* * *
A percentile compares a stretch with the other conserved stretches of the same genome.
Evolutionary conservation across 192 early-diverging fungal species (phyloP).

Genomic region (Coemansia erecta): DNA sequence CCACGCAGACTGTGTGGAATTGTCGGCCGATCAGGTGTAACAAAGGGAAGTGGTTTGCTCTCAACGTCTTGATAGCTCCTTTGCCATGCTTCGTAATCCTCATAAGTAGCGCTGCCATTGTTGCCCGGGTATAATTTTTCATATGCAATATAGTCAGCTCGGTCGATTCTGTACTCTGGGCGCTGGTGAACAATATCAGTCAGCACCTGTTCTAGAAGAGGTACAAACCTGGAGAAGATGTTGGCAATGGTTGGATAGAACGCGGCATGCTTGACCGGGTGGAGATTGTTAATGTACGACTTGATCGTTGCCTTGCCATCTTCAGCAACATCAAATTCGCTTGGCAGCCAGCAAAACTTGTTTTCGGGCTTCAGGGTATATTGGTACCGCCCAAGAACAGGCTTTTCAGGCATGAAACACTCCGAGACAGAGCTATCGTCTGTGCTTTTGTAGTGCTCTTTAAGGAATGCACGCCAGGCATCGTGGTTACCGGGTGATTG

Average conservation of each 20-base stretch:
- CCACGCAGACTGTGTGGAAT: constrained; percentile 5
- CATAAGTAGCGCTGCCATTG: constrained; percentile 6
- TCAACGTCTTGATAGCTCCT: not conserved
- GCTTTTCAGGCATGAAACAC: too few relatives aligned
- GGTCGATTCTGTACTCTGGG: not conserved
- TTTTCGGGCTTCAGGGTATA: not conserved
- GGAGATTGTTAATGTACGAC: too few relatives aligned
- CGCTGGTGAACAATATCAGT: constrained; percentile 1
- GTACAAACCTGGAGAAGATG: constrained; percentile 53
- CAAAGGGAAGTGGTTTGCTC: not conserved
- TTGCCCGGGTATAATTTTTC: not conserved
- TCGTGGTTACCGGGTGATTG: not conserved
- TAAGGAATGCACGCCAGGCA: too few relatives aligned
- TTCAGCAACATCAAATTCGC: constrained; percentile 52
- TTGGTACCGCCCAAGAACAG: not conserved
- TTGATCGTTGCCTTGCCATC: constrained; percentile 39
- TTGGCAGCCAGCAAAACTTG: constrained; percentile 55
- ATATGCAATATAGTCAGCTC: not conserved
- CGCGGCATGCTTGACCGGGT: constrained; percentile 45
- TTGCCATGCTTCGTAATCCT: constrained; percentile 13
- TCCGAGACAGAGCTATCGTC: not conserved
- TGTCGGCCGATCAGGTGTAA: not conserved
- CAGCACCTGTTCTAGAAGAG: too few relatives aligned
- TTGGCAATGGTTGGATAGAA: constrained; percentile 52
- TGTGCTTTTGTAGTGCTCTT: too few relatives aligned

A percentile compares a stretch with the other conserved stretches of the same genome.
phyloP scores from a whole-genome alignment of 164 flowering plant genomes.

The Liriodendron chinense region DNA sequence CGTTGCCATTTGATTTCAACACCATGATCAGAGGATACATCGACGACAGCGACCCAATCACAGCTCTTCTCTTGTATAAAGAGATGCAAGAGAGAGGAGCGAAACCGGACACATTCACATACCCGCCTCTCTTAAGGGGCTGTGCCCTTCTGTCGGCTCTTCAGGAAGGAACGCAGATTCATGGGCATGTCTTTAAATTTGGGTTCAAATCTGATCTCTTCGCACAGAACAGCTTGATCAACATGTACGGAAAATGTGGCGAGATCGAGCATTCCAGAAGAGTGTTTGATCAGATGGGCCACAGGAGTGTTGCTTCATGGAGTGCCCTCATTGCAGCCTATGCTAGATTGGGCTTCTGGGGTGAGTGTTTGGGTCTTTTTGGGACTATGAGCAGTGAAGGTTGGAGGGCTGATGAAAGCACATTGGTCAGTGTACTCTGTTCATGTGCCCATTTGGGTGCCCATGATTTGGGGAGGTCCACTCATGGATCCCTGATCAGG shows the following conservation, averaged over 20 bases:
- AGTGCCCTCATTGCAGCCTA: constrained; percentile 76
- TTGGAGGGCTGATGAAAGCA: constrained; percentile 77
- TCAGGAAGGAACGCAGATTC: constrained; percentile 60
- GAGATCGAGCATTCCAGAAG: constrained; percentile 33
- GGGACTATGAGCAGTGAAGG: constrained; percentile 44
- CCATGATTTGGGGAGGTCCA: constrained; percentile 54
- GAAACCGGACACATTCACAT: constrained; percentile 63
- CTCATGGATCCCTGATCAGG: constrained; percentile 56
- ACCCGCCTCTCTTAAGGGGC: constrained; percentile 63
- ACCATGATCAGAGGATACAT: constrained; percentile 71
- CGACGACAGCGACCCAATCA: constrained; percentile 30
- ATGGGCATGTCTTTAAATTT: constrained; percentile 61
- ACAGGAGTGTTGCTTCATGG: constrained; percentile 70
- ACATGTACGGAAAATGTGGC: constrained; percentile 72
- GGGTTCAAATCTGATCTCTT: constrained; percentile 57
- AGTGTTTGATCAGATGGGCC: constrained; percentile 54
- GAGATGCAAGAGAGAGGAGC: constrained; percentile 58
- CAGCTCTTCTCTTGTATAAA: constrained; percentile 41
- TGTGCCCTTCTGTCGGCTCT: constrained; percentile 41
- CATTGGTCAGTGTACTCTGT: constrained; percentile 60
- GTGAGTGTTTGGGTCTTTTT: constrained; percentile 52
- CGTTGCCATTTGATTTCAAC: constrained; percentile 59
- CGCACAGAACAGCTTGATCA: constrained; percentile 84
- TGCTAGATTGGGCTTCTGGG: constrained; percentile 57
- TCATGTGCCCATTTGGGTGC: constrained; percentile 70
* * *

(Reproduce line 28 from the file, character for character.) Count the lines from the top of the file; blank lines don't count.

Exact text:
- TTGGCAATGGTTGGATAGAA: constrained; percentile 52